Bishop of Lake Charles
Easter Message 2011
“Speak, Mary, declaring/ What you saw, wayfaring./ ‘The tomb of Christ, who is living,/ The glory of Jesus’ resurrection.” From the Sequence Hymn for Easter
Over the last few weeks, we have seen unfolding before us the tragedy in Japan. Scores of thousands of people were killed in an earthquake and the subsequent flooding caused by a tsunami. Then, we see the workers braving the growing threat of radioactivity, trying to stop its spread and remedy a catastrophic situation, seemingly without consideration for their own health and well-being.
All of this is reminiscent of the natural disasters that we in Louisiana and the Gulf Coast have faced in recent years. The consequences of the flooding of New Orleans, the Louisiana and Mississippi coasts, a result of Hurricane Katrina, and in our own area, the destruction of our homes, churches and communities by Hurricanes Rita and Ike particularly, have left us with persistent memories and rebuilding in the future.
Our prayers and our thoughts are with the people of Japan on this Easter Sunday, as we celebrate the continuing joy that the Resurrection of Jesus Christ brings to us. The Archbishop of Osaka, Japan, Archbishop Leo Jun Ikenaga, made this observation in the statement he issued: “We watch with unbearable sorrow the many people who continue to live as helpless refugees, often mourning the loss of family members or fearing for their safety…. From the midst of these scenes of devastation, we have already seen the first movements toward rebirth and revival.”
As I read those words, I thought of the first Easter. We read in the Gospel of St. John, “Mary of Magdala came to the tomb early in the morning” (John 20:1). What did Mary expect to see? All of the disciples knew that their Master had been crucified, suffering an ignoble and tortuous death on the cross of Calvary. He had been buried hurriedly in a borrowed tomb so that the Sabbath would not be defiled (John 19:31). The Roman officials had authorized a guard at the tomb, so that the body could not be stolen and false claims be made of a resurrection (Matthew 27:64). The words of the Archbishop of Osaka apply: “We watch with unbearable sorrow.”
“Unbearable sorrow” must have filled the hearts and minds of the companions of Jesus. They watched their Lord go to be crucified, suffering unspeakable torment, and they could do nothing. In the case of Peter, some would disclaim Him. With others, they would return to their house and lock the door (John 20:19). In the words of the hymn we sing at the Way of the Cross, they had seen the soldiers “pierce the hands of the one who blessed and cured us” (Stabat Mater). It must have seemed a moment of irretrievable defeat and utter terror. There was little thought, if any at all, given to Jesus’ own prophecies of His Resurrection. He was dead, and He lay in a tomb. There was nothing left to do but mourn and survive as best as one could.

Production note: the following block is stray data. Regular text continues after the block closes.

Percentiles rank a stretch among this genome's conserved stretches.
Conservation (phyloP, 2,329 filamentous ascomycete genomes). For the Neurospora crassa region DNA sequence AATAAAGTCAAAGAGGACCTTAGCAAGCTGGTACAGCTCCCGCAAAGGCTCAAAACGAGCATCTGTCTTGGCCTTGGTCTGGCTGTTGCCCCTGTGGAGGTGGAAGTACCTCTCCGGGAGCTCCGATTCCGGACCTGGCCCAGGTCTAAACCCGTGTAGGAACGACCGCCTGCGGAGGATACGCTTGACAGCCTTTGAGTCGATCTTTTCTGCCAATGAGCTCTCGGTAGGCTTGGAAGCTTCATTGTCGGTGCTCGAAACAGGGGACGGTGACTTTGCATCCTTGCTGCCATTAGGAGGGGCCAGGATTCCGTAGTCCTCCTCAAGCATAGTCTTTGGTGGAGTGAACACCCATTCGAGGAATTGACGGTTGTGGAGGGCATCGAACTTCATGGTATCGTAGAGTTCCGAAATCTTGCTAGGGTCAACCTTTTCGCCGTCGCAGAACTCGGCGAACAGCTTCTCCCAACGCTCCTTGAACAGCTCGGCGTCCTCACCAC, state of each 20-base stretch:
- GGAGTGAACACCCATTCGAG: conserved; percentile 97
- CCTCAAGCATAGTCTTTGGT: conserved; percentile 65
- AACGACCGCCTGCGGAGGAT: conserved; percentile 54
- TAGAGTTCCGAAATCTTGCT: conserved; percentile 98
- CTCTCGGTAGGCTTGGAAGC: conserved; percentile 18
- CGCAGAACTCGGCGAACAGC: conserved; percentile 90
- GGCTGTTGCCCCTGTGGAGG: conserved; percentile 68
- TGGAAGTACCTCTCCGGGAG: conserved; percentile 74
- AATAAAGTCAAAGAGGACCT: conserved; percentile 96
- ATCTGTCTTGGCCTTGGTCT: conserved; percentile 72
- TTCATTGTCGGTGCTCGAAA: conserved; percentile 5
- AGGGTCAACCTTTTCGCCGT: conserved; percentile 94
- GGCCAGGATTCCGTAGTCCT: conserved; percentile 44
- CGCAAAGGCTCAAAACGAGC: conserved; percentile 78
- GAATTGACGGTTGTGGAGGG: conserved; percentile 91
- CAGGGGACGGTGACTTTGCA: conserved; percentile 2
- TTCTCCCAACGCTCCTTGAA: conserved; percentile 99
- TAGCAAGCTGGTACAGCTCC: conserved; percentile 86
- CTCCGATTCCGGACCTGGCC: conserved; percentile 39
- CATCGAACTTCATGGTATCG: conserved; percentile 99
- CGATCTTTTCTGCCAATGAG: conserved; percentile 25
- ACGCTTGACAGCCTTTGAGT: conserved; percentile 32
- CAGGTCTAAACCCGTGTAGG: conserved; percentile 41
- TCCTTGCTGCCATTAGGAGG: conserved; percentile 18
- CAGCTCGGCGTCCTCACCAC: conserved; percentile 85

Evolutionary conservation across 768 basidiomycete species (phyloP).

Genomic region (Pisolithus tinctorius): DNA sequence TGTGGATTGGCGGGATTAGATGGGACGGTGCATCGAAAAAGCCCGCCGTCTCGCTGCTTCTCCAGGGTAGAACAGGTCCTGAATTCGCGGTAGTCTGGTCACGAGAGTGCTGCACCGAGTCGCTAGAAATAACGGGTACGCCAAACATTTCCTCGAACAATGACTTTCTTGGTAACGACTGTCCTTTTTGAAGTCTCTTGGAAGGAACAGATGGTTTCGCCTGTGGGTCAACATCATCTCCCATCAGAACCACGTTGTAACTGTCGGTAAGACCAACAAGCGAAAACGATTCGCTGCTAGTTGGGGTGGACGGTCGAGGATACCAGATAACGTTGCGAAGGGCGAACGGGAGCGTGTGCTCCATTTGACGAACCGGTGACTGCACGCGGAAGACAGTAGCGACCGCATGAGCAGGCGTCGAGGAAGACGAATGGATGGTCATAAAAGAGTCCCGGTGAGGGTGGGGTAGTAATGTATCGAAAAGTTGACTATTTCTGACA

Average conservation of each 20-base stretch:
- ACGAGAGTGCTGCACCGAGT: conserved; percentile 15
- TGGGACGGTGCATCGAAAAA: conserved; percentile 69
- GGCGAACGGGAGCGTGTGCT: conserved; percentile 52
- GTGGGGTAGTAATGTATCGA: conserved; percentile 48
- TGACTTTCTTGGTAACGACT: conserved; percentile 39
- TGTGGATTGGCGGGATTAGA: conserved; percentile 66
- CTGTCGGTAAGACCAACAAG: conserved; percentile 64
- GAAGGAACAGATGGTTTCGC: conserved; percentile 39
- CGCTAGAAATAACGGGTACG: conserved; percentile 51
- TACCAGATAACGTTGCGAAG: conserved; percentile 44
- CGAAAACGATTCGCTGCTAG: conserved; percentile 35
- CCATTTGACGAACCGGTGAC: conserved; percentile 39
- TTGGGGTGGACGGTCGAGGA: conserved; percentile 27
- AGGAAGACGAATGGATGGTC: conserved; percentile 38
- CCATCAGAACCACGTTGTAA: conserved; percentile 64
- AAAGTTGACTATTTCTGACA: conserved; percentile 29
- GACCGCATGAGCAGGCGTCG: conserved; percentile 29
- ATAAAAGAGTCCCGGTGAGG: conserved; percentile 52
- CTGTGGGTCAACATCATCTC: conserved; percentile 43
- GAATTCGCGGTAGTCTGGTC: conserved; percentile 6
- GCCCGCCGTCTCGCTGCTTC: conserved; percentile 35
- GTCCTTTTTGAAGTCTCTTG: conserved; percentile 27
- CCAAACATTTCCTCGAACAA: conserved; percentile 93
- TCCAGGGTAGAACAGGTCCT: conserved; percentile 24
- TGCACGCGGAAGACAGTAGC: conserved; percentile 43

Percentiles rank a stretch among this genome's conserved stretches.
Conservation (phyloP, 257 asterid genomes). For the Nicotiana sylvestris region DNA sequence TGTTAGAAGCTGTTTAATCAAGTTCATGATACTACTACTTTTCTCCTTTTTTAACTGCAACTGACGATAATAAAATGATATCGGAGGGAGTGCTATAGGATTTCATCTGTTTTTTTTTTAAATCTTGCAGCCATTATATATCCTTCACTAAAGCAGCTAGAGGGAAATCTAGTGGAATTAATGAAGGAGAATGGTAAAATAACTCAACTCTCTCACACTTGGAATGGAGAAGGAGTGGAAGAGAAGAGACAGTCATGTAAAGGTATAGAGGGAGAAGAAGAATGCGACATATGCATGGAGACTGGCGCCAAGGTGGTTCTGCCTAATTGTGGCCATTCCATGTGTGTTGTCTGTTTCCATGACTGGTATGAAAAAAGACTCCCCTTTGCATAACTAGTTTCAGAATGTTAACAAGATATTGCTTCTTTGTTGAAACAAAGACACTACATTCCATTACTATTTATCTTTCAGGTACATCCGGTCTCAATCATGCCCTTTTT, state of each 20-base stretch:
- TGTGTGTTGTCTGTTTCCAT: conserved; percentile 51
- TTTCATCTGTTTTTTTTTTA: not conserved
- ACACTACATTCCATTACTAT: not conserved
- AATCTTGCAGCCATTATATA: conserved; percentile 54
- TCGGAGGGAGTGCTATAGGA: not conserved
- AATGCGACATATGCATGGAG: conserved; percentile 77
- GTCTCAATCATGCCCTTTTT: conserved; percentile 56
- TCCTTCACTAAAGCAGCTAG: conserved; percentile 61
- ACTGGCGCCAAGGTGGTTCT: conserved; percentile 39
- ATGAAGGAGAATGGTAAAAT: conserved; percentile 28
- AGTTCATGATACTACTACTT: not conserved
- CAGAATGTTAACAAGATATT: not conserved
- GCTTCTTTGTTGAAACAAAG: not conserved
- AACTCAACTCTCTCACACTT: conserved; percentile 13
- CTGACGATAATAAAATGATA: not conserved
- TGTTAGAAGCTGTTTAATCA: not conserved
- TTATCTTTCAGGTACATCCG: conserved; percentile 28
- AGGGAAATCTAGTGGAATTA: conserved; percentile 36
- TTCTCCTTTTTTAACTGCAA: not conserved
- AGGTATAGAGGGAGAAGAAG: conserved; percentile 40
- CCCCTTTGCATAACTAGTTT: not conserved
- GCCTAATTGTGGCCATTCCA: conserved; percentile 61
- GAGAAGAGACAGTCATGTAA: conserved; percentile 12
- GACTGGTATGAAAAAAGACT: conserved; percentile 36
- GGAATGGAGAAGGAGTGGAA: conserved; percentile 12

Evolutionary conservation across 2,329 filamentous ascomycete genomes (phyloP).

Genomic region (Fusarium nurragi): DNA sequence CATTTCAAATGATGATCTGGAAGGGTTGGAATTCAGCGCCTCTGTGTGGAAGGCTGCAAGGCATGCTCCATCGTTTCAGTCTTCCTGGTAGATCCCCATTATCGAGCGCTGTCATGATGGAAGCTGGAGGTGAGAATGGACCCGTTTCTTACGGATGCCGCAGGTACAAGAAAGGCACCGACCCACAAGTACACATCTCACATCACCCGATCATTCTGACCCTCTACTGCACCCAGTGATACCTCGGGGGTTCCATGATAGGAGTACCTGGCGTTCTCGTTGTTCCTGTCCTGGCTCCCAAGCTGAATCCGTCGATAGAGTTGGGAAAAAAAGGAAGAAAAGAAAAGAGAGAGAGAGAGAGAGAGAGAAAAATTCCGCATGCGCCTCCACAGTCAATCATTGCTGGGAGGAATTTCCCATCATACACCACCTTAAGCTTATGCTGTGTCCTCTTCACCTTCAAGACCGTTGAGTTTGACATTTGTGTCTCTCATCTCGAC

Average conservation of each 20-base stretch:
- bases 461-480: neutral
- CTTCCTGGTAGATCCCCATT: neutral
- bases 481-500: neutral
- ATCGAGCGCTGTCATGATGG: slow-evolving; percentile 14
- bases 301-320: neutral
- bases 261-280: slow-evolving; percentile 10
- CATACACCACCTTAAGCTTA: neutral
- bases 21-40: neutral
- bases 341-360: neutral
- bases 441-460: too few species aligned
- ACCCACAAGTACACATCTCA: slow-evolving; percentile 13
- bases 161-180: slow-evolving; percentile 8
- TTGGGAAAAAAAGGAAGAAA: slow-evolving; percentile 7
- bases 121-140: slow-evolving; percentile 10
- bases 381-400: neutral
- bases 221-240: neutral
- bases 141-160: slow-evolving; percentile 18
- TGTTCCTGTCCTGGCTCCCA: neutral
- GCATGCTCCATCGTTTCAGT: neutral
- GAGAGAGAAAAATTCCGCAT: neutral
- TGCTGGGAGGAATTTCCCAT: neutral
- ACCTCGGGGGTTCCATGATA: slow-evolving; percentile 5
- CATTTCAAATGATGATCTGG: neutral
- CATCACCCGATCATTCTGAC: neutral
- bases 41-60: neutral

Then, just as surely as the sun begins to rise with a gentle glow on the horizon, the victory manifested itself gradually to the apostles and disciples. Just as morning light is first soft before the sun appears to dispel all darkness, “Mary Magdalene and the other Mary came to see the tomb” (Matthew 28:1). And the sun revealed its first morning brightness. A great earthquake and an angel descending from heaven (Matthew 28:2) were like rays that cut through the frost and dry up the dew. And the marvel of this Easter rising of the Son of God was like the inevitable answer to the hope that Christ gave in a prophecy that was both shocking and too good to believe—“The Son of Man must suffer greatly and be rejected by the elders, the chief priests, and the scribes, and be killed and on the third day be raised” (Luke 9:22).
The Archbishop of Osaka added, “From the midst of these scenes of devastation, we have already seen the first movements toward rebirth and revival.” And so did the apostles and disciples on that first Easter day. What they saw, however, on that first Easter was something truly remarkable and extraordinary. It was without parallel in human experience. As a matter of fact, it was God’s work, His victory over death. Jesus appears to them in His glorified body. His body was so glorious that some did not recognize Him at first (Luke 24:16). They came slowly to understand the “rebirth and revival” that was completely new and victorious through Jesus Christ, our Lord.
We can come to know it too. As the ancient hymn sung on Easter Sunday before the Gospel says, “We know Christ indeed from death is risen” (Sequence “Victimae paschal laudes”). Do we see the “rebirth and revival”? Does it make any difference to us?
As I mentioned in one of my Lenten homilies, the story is told of the great English author Graham Greene who once attended a Mass offered by Padre Pio. He was deeply moved, but when asked if he wished to meet Padre Pio after the Mass, declined the invitation. He explained, “I don’t want to change my life by meeting a saint.” C. S. Lewis once commented: “I am not sure, after all, whether one of the causes of our weak faith is not a secret wish that our faith should not be very strong. Is there some reservation in our mind? Some fear of what it might be like if our religion became quite real?”
To this, Jesus says, “Do not be afraid” (Matthew 28:5). Do not be afraid of Jesus, the reality of His Resurrection, the hope it gives. Do not be afraid to believe and to accept what faith expects of us. Christ is risen, truly risen.